Last Thursday night in the Sunset Ridge Hotel shortly before the Cork hurling panel of 2008 took a secret ballot on whether to approve of Gerald McCarthy's reappointment, the meeting's chairman and team captain John Gardiner spoke of how he could empathise with the younger players in the room. Where they were now was exactly where he had been in the John Barleycorn Inn in Riverstown in 2002.
It had been his first year with Cork. The side had been dumped out of the Munster championship in their very first game, they had exited the championship itself after a humiliating nine-point defeat and all year there had been tension with the board and the management. But he thought the year had been great! He'd played in a league final, a couple of massive championship games in Thurles; played alongside his idols; this was the dream. A few months on and he was being handed a piece of paper to sign to withdraw his services as a Cork hurler. "And you know, lads, what was the very first thing that crossed my mind? 'Jesus, what is my dad going to say?'"
But that initial thought was countered by an overriding one. The veterans were certain they were doing the right thing. And this wasn't about their own future but the likes of Gardiner and his. Fergal Ryan never played for Cork again after that famous Imperial Hotel press conference, Mark Landers neither. This was about something bigger than all of them. So he signed it, just like everyone else. "Do I ever regret it?" Gardiner said last Thursday. "It was the best thing I ever did. I had the four best years of my career and my life."
Now they faced a similar choice. This wasn't about replicating or yearning for the past but fighting for and securing the future. A few minutes later that secret ballot was taken, the vote, 27-2 against the board's reappointment of McCarthy. Almost totally unanimous. Just like 2002 and the John Barleycorn.
But how were they there again? How did they get back to here?
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At the start Gerald didn't want it and they didn't want him. They had a winning formula, one that facilitated them to become the first Munster county in over 60 years to contest four consecutive All Ireland finals; not even Cody's Kilkenny had managed that. But then when he had accepted it they had to accept him. Along with Jimmy Barry Murphy he was the county's most decorated player since Ring. At his first meeting with them he told them only the managerial faces had changed; the managerial systems would be merely tweaked, not dismantled; he was into evolution, not revolution.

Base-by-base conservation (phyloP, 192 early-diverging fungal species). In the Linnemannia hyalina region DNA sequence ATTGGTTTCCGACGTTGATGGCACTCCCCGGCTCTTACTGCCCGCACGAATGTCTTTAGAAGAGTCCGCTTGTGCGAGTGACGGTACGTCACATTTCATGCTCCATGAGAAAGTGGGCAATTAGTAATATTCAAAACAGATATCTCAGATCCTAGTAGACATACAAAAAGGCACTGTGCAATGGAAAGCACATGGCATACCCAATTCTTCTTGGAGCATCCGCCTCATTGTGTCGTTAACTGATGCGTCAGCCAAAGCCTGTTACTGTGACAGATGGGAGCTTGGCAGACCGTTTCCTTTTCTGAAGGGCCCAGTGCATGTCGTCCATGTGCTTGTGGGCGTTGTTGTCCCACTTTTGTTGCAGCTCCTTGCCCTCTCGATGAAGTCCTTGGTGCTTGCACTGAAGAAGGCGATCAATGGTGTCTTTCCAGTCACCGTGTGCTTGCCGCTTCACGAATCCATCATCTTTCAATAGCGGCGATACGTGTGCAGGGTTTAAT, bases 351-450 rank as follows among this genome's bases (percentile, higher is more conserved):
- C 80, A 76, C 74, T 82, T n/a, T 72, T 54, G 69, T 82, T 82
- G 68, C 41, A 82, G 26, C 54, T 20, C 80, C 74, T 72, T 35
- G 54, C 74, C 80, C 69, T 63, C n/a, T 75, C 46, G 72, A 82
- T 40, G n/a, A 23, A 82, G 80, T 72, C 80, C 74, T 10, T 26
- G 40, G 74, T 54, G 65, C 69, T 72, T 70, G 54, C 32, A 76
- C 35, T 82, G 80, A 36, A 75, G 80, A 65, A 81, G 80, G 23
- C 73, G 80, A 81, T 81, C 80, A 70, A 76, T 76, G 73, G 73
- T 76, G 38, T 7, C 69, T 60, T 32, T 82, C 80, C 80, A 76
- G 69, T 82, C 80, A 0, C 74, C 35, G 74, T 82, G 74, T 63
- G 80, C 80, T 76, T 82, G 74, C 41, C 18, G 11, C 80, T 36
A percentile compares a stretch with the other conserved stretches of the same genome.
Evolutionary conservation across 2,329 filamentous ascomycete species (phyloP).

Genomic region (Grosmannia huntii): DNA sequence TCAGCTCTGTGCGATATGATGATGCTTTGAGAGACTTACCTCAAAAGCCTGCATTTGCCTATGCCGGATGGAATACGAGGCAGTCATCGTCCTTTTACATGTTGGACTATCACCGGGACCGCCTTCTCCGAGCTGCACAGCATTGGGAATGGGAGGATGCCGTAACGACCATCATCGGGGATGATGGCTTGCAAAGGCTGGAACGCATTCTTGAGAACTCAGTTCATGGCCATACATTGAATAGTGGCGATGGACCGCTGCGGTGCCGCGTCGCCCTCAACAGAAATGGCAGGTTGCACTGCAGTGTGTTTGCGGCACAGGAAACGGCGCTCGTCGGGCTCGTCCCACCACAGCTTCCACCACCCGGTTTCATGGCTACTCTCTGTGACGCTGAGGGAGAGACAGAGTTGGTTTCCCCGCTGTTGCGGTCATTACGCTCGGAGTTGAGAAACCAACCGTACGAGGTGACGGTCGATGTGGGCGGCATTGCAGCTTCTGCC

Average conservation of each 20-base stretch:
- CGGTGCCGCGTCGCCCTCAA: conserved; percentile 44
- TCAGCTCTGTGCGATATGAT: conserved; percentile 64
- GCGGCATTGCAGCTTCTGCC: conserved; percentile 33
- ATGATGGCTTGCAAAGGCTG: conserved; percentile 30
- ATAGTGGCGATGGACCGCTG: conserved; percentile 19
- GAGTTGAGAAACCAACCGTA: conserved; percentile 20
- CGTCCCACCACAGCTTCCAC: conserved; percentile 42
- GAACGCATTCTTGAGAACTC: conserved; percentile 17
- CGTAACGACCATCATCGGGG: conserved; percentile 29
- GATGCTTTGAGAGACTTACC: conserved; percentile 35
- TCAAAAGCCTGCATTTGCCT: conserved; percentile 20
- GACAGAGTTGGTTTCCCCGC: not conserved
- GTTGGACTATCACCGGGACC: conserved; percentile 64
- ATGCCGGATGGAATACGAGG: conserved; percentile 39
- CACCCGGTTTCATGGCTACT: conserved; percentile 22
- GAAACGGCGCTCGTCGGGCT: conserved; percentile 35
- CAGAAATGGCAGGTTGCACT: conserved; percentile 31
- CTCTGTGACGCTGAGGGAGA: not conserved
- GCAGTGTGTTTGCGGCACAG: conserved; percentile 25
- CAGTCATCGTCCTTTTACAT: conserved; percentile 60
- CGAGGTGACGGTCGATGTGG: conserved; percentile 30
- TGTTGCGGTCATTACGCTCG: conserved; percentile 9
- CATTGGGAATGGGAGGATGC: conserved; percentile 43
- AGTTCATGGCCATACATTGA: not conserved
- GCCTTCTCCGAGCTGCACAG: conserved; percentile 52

The old doubts though weren't long resurfacing. When the team showed up at Lawlor's Hotel in Dungarvan before a Waterford Crystal game that January, their pre-match meal consisted of a plate of sandwiches loaded with butter and mayonnaise. Under O'Grady and Allen, pre-match food would have consisted of chicken, pasta, yoghurt and fruit, the kind of preparatory detail which the cyberspace cynics bash the likes of Cusack and Ó hAilpín for yet laud the likes of O'Connell and O'Gara for. Later that same afternoon against Waterford, Cusack took a short puck-out which had been intercepted and driven over Cusack's crossbar and at half-time he had his knuckles wrapped by McCarthy for not going long. As the players made their way out for the second half, Cusack discreetly said to McCarthy that he had read the situation as he'd seen it and he'd probably do the same again.
The following day McCarthy called Cusack to say that exchange had been a breach of discipline, undermining his position as coach. Cusack pointed out that if there was to be a meeting with management on such a disciplinary issue, he was entitled to have another player accompany him; under the previous system, which McCarthy had said he was going to retain, such a protocol had been established so players wouldn't be left in a three or four-to-one scenario. Eventually no such meeting took place, though Cusack was dropped for the tournament final against Tipperary the following week.
They felt training wasn't up to scratch either. Like most coaches, Gerald would do the standard middle-man drill. One man by one touchline, another by the other and one in the middle, who the other two work. Under Seanie McGrath's supervision, you were in there for 40 seconds, max, just like a period of play in a game; in, out, high-tempo, match-intensity stuff. Now you'd be in for three minutes; after pucking four or five balls, your intensity naturally sagging.